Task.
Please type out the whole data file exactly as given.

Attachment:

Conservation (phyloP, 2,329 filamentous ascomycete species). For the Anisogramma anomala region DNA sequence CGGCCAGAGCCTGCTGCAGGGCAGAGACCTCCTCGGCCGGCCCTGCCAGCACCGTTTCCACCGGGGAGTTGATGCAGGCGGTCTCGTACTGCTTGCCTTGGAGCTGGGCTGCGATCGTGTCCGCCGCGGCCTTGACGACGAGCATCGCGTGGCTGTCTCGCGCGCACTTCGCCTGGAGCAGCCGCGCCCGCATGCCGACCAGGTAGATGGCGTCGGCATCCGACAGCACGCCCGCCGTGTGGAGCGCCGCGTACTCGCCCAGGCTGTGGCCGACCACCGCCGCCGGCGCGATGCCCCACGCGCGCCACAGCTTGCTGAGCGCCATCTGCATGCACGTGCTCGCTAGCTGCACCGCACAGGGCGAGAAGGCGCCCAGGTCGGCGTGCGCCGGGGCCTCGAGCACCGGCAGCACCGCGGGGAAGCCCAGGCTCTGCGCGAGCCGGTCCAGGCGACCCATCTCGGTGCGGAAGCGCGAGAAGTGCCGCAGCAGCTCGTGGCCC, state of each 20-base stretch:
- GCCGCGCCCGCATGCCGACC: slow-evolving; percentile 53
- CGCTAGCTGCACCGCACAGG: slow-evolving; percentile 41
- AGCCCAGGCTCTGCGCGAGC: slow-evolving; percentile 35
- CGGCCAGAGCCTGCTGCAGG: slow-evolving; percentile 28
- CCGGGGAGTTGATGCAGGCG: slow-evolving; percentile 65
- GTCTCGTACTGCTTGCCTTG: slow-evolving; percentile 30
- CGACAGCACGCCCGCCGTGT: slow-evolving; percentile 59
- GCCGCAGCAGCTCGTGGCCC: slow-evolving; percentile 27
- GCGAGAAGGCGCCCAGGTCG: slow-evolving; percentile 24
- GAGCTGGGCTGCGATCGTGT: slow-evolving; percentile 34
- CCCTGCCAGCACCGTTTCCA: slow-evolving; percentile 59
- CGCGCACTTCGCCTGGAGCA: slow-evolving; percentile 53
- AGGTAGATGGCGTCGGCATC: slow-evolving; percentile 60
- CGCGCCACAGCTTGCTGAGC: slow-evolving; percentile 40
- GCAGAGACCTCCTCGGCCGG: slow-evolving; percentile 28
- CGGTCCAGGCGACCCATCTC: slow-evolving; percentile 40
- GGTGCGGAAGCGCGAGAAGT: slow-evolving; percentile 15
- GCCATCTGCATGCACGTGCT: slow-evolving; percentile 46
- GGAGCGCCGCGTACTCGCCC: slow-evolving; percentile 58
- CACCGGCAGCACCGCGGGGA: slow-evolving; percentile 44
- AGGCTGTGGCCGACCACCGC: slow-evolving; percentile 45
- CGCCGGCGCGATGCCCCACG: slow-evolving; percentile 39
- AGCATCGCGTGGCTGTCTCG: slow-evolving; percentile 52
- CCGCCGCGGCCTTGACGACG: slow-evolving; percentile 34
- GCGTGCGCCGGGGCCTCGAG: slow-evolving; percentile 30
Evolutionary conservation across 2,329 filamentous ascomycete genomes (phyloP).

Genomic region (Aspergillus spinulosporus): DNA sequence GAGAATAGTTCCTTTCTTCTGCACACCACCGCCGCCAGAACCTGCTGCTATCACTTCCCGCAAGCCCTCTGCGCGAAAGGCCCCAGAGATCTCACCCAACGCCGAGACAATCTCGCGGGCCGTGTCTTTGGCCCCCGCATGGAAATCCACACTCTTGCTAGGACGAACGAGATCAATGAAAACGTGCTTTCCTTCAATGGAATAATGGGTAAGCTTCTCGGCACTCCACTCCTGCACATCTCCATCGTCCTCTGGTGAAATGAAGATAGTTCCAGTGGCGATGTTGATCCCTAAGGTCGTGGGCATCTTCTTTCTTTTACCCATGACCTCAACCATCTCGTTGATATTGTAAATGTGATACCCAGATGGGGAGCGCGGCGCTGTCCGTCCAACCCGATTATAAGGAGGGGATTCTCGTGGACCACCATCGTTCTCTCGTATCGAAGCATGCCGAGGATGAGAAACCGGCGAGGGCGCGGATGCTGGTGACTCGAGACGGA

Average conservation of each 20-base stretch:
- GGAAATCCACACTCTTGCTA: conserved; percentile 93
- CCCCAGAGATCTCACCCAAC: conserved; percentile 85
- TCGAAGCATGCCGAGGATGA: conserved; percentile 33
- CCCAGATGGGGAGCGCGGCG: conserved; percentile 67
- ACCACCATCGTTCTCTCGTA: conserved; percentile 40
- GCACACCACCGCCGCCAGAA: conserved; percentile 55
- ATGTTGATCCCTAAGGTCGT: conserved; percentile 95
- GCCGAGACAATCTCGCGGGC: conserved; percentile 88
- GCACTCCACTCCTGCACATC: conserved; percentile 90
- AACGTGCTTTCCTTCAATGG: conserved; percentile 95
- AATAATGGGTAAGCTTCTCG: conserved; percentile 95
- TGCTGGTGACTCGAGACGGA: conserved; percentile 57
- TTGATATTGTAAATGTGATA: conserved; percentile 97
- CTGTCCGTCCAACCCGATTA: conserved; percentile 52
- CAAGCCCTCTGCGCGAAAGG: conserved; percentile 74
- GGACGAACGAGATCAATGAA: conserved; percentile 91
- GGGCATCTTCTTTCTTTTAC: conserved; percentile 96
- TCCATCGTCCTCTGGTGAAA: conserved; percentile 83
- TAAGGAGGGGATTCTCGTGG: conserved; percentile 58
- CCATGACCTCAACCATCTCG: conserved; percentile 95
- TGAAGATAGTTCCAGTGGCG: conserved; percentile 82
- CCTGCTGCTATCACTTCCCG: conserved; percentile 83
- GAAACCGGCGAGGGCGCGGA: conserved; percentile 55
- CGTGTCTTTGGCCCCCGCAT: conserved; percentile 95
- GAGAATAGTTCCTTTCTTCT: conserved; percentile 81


Conservation (phyloP, 2,329 filamentous ascomycete species). For the Anisogramma anomala region DNA sequence CGGCCAGAGCCTGCTGCAGGGCAGAGACCTCCTCGGCCGGCCCTGCCAGCACCGTTTCCACCGGGGAGTTGATGCAGGCGGTCTCGTACTGCTTGCCTTGGAGCTGGGCTGCGATCGTGTCCGCCGCGGCCTTGACGACGAGCATCGCGTGGCTGTCTCGCGCGCACTTCGCCTGGAGCAGCCGCGCCCGCATGCCGACCAGGTAGATGGCGTCGGCATCCGACAGCACGCCCGCCGTGTGGAGCGCCGCGTACTCGCCCAGGCTGTGGCCGACCACCGCCGCCGGCGCGATGCCCCACGCGCGCCACAGCTTGCTGAGCGCCATCTGCATGCACGTGCTCGCTAGCTGCACCGCACAGGGCGAGAAGGCGCCCAGGTCGGCGTGCGCCGGGGCCTCGAGCACCGGCAGCACCGCGGGGAAGCCCAGGCTCTGCGCGAGCCGGTCCAGGCGACCCATCTCGGTGCGGAAGCGCGAGAAGTGCCGCAGCAGCTCGTGGCCC, state of each 20-base stretch:
- GCCGCGCCCGCATGCCGACC: slow-evolving; percentile 53
- CGCTAGCTGCACCGCACAGG: slow-evolving; percentile 41
- AGCCCAGGCTCTGCGCGAGC: slow-evolving; percentile 35
- CGGCCAGAGCCTGCTGCAGG: slow-evolving; percentile 28
- CCGGGGAGTTGATGCAGGCG: slow-evolving; percentile 65
- GTCTCGTACTGCTTGCCTTG: slow-evolving; percentile 30
- CGACAGCACGCCCGCCGTGT: slow-evolving; percentile 59
- GCCGCAGCAGCTCGTGGCCC: slow-evolving; percentile 27
- GCGAGAAGGCGCCCAGGTCG: slow-evolving; percentile 24
- GAGCTGGGCTGCGATCGTGT: slow-evolving; percentile 34
- CCCTGCCAGCACCGTTTCCA: slow-evolving; percentile 59
- CGCGCACTTCGCCTGGAGCA: slow-evolving; percentile 53
- AGGTAGATGGCGTCGGCATC: slow-evolving; percentile 60
- CGCGCCACAGCTTGCTGAGC: slow-evolving; percentile 40
- GCAGAGACCTCCTCGGCCGG: slow-evolving; percentile 28
- CGGTCCAGGCGACCCATCTC: slow-evolving; percentile 40
- GGTGCGGAAGCGCGAGAAGT: slow-evolving; percentile 15
- GCCATCTGCATGCACGTGCT: slow-evolving; percentile 46
- GGAGCGCCGCGTACTCGCCC: slow-evolving; percentile 58
- CACCGGCAGCACCGCGGGGA: slow-evolving; percentile 44
- AGGCTGTGGCCGACCACCGC: slow-evolving; percentile 45
- CGCCGGCGCGATGCCCCACG: slow-evolving; percentile 39
- AGCATCGCGTGGCTGTCTCG: slow-evolving; percentile 52
- CCGCCGCGGCCTTGACGACG: slow-evolving; percentile 34
- GCGTGCGCCGGGGCCTCGAG: slow-evolving; percentile 30
Evolutionary conservation across 2,329 filamentous ascomycete genomes (phyloP).

Genomic region (Aspergillus spinulosporus): DNA sequence GAGAATAGTTCCTTTCTTCTGCACACCACCGCCGCCAGAACCTGCTGCTATCACTTCCCGCAAGCCCTCTGCGCGAAAGGCCCCAGAGATCTCACCCAACGCCGAGACAATCTCGCGGGCCGTGTCTTTGGCCCCCGCATGGAAATCCACACTCTTGCTAGGACGAACGAGATCAATGAAAACGTGCTTTCCTTCAATGGAATAATGGGTAAGCTTCTCGGCACTCCACTCCTGCACATCTCCATCGTCCTCTGGTGAAATGAAGATAGTTCCAGTGGCGATGTTGATCCCTAAGGTCGTGGGCATCTTCTTTCTTTTACCCATGACCTCAACCATCTCGTTGATATTGTAAATGTGATACCCAGATGGGGAGCGCGGCGCTGTCCGTCCAACCCGATTATAAGGAGGGGATTCTCGTGGACCACCATCGTTCTCTCGTATCGAAGCATGCCGAGGATGAGAAACCGGCGAGGGCGCGGATGCTGGTGACTCGAGACGGA

Average conservation of each 20-base stretch:
- GGAAATCCACACTCTTGCTA: conserved; percentile 93
- CCCCAGAGATCTCACCCAAC: conserved; percentile 85
- TCGAAGCATGCCGAGGATGA: conserved; percentile 33
- CCCAGATGGGGAGCGCGGCG: conserved; percentile 67
- ACCACCATCGTTCTCTCGTA: conserved; percentile 40
- GCACACCACCGCCGCCAGAA: conserved; percentile 55
- ATGTTGATCCCTAAGGTCGT: conserved; percentile 95
- GCCGAGACAATCTCGCGGGC: conserved; percentile 88
- GCACTCCACTCCTGCACATC: conserved; percentile 90
- AACGTGCTTTCCTTCAATGG: conserved; percentile 95
- AATAATGGGTAAGCTTCTCG: conserved; percentile 95
- TGCTGGTGACTCGAGACGGA: conserved; percentile 57
- TTGATATTGTAAATGTGATA: conserved; percentile 97
- CTGTCCGTCCAACCCGATTA: conserved; percentile 52
- CAAGCCCTCTGCGCGAAAGG: conserved; percentile 74
- GGACGAACGAGATCAATGAA: conserved; percentile 91
- GGGCATCTTCTTTCTTTTAC: conserved; percentile 96
- TCCATCGTCCTCTGGTGAAA: conserved; percentile 83
- TAAGGAGGGGATTCTCGTGG: conserved; percentile 58
- CCATGACCTCAACCATCTCG: conserved; percentile 95
- TGAAGATAGTTCCAGTGGCG: conserved; percentile 82
- CCTGCTGCTATCACTTCCCG: conserved; percentile 83
- GAAACCGGCGAGGGCGCGGA: conserved; percentile 55
- CGTGTCTTTGGCCCCCGCAT: conserved; percentile 95
- GAGAATAGTTCCTTTCTTCT: conserved; percentile 81